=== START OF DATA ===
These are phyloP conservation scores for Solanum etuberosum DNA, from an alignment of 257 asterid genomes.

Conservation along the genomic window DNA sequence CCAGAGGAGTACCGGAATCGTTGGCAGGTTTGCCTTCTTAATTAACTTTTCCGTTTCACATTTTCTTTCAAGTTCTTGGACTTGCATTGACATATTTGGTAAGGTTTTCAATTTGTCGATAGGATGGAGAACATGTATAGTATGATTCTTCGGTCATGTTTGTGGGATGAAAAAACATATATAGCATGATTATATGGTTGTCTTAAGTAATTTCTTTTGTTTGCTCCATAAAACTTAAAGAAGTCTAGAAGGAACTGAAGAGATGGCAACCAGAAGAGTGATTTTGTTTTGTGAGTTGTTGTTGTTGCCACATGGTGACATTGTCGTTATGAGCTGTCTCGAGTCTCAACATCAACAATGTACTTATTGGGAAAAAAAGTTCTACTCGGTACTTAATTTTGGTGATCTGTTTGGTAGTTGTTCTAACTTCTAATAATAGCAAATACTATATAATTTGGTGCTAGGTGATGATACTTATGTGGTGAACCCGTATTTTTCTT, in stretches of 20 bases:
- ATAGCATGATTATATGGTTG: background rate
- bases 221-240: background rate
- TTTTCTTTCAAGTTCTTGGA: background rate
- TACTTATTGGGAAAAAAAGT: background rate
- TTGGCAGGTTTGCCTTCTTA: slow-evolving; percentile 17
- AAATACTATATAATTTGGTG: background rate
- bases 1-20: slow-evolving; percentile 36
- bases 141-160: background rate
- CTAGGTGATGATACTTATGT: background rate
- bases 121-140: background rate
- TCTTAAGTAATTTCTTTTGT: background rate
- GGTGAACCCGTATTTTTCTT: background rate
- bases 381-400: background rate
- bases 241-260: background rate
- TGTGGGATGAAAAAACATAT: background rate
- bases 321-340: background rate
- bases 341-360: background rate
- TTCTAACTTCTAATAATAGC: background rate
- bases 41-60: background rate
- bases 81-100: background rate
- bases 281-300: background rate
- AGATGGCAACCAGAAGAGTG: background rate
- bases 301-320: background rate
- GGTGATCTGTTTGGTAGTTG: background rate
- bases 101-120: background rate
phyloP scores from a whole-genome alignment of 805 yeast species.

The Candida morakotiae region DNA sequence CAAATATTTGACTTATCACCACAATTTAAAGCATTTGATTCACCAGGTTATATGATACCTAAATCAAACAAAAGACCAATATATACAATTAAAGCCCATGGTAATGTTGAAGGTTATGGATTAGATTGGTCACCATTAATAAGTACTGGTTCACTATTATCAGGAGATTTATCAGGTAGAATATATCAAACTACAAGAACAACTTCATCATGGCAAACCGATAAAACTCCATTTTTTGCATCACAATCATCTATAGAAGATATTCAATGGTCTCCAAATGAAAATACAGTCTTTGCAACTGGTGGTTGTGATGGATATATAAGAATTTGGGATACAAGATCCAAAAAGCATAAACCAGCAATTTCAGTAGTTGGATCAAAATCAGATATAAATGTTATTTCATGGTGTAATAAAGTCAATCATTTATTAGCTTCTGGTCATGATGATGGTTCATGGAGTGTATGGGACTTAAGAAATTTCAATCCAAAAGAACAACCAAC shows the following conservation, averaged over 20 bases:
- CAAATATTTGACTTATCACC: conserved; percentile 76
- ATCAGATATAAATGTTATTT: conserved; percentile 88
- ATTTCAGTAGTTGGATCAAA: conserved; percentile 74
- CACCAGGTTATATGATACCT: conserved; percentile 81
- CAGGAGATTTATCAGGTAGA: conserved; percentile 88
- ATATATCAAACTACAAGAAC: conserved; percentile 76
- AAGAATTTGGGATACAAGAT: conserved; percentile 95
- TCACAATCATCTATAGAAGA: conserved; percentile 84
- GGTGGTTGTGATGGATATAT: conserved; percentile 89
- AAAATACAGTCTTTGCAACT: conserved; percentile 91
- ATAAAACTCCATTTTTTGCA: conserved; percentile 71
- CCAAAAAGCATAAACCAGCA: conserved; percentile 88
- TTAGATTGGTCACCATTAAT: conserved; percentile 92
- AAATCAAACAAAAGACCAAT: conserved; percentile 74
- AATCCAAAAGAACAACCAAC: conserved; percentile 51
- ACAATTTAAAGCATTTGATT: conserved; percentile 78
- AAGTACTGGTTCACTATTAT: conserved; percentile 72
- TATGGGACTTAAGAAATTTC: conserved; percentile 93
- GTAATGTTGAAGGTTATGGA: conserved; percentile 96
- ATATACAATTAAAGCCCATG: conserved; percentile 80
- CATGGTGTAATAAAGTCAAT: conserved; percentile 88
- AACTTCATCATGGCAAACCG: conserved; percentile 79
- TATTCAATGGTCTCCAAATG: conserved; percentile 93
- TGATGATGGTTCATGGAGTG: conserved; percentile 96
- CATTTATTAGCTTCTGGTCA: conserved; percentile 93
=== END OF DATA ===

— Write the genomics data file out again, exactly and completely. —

These are phyloP conservation scores for Solanum etuberosum DNA, from an alignment of 257 asterid genomes.

Conservation along the genomic window DNA sequence CCAGAGGAGTACCGGAATCGTTGGCAGGTTTGCCTTCTTAATTAACTTTTCCGTTTCACATTTTCTTTCAAGTTCTTGGACTTGCATTGACATATTTGGTAAGGTTTTCAATTTGTCGATAGGATGGAGAACATGTATAGTATGATTCTTCGGTCATGTTTGTGGGATGAAAAAACATATATAGCATGATTATATGGTTGTCTTAAGTAATTTCTTTTGTTTGCTCCATAAAACTTAAAGAAGTCTAGAAGGAACTGAAGAGATGGCAACCAGAAGAGTGATTTTGTTTTGTGAGTTGTTGTTGTTGCCACATGGTGACATTGTCGTTATGAGCTGTCTCGAGTCTCAACATCAACAATGTACTTATTGGGAAAAAAAGTTCTACTCGGTACTTAATTTTGGTGATCTGTTTGGTAGTTGTTCTAACTTCTAATAATAGCAAATACTATATAATTTGGTGCTAGGTGATGATACTTATGTGGTGAACCCGTATTTTTCTT, in stretches of 20 bases:
- ATAGCATGATTATATGGTTG: background rate
- bases 221-240: background rate
- TTTTCTTTCAAGTTCTTGGA: background rate
- TACTTATTGGGAAAAAAAGT: background rate
- TTGGCAGGTTTGCCTTCTTA: slow-evolving; percentile 17
- AAATACTATATAATTTGGTG: background rate
- bases 1-20: slow-evolving; percentile 36
- bases 141-160: background rate
- CTAGGTGATGATACTTATGT: background rate
- bases 121-140: background rate
- TCTTAAGTAATTTCTTTTGT: background rate
- GGTGAACCCGTATTTTTCTT: background rate
- bases 381-400: background rate
- bases 241-260: background rate
- TGTGGGATGAAAAAACATAT: background rate
- bases 321-340: background rate
- bases 341-360: background rate
- TTCTAACTTCTAATAATAGC: background rate
- bases 41-60: background rate
- bases 81-100: background rate
- bases 281-300: background rate
- AGATGGCAACCAGAAGAGTG: background rate
- bases 301-320: background rate
- GGTGATCTGTTTGGTAGTTG: background rate
- bases 101-120: background rate
phyloP scores from a whole-genome alignment of 805 yeast species.

The Candida morakotiae region DNA sequence CAAATATTTGACTTATCACCACAATTTAAAGCATTTGATTCACCAGGTTATATGATACCTAAATCAAACAAAAGACCAATATATACAATTAAAGCCCATGGTAATGTTGAAGGTTATGGATTAGATTGGTCACCATTAATAAGTACTGGTTCACTATTATCAGGAGATTTATCAGGTAGAATATATCAAACTACAAGAACAACTTCATCATGGCAAACCGATAAAACTCCATTTTTTGCATCACAATCATCTATAGAAGATATTCAATGGTCTCCAAATGAAAATACAGTCTTTGCAACTGGTGGTTGTGATGGATATATAAGAATTTGGGATACAAGATCCAAAAAGCATAAACCAGCAATTTCAGTAGTTGGATCAAAATCAGATATAAATGTTATTTCATGGTGTAATAAAGTCAATCATTTATTAGCTTCTGGTCATGATGATGGTTCATGGAGTGTATGGGACTTAAGAAATTTCAATCCAAAAGAACAACCAAC shows the following conservation, averaged over 20 bases:
- CAAATATTTGACTTATCACC: conserved; percentile 76
- ATCAGATATAAATGTTATTT: conserved; percentile 88
- ATTTCAGTAGTTGGATCAAA: conserved; percentile 74
- CACCAGGTTATATGATACCT: conserved; percentile 81
- CAGGAGATTTATCAGGTAGA: conserved; percentile 88
- ATATATCAAACTACAAGAAC: conserved; percentile 76
- AAGAATTTGGGATACAAGAT: conserved; percentile 95
- TCACAATCATCTATAGAAGA: conserved; percentile 84
- GGTGGTTGTGATGGATATAT: conserved; percentile 89
- AAAATACAGTCTTTGCAACT: conserved; percentile 91
- ATAAAACTCCATTTTTTGCA: conserved; percentile 71
- CCAAAAAGCATAAACCAGCA: conserved; percentile 88
- TTAGATTGGTCACCATTAAT: conserved; percentile 92
- AAATCAAACAAAAGACCAAT: conserved; percentile 74
- AATCCAAAAGAACAACCAAC: conserved; percentile 51
- ACAATTTAAAGCATTTGATT: conserved; percentile 78
- AAGTACTGGTTCACTATTAT: conserved; percentile 72
- TATGGGACTTAAGAAATTTC: conserved; percentile 93
- GTAATGTTGAAGGTTATGGA: conserved; percentile 96
- ATATACAATTAAAGCCCATG: conserved; percentile 80
- CATGGTGTAATAAAGTCAAT: conserved; percentile 88
- AACTTCATCATGGCAAACCG: conserved; percentile 79
- TATTCAATGGTCTCCAAATG: conserved; percentile 93
- TGATGATGGTTCATGGAGTG: conserved; percentile 96
- CATTTATTAGCTTCTGGTCA: conserved; percentile 93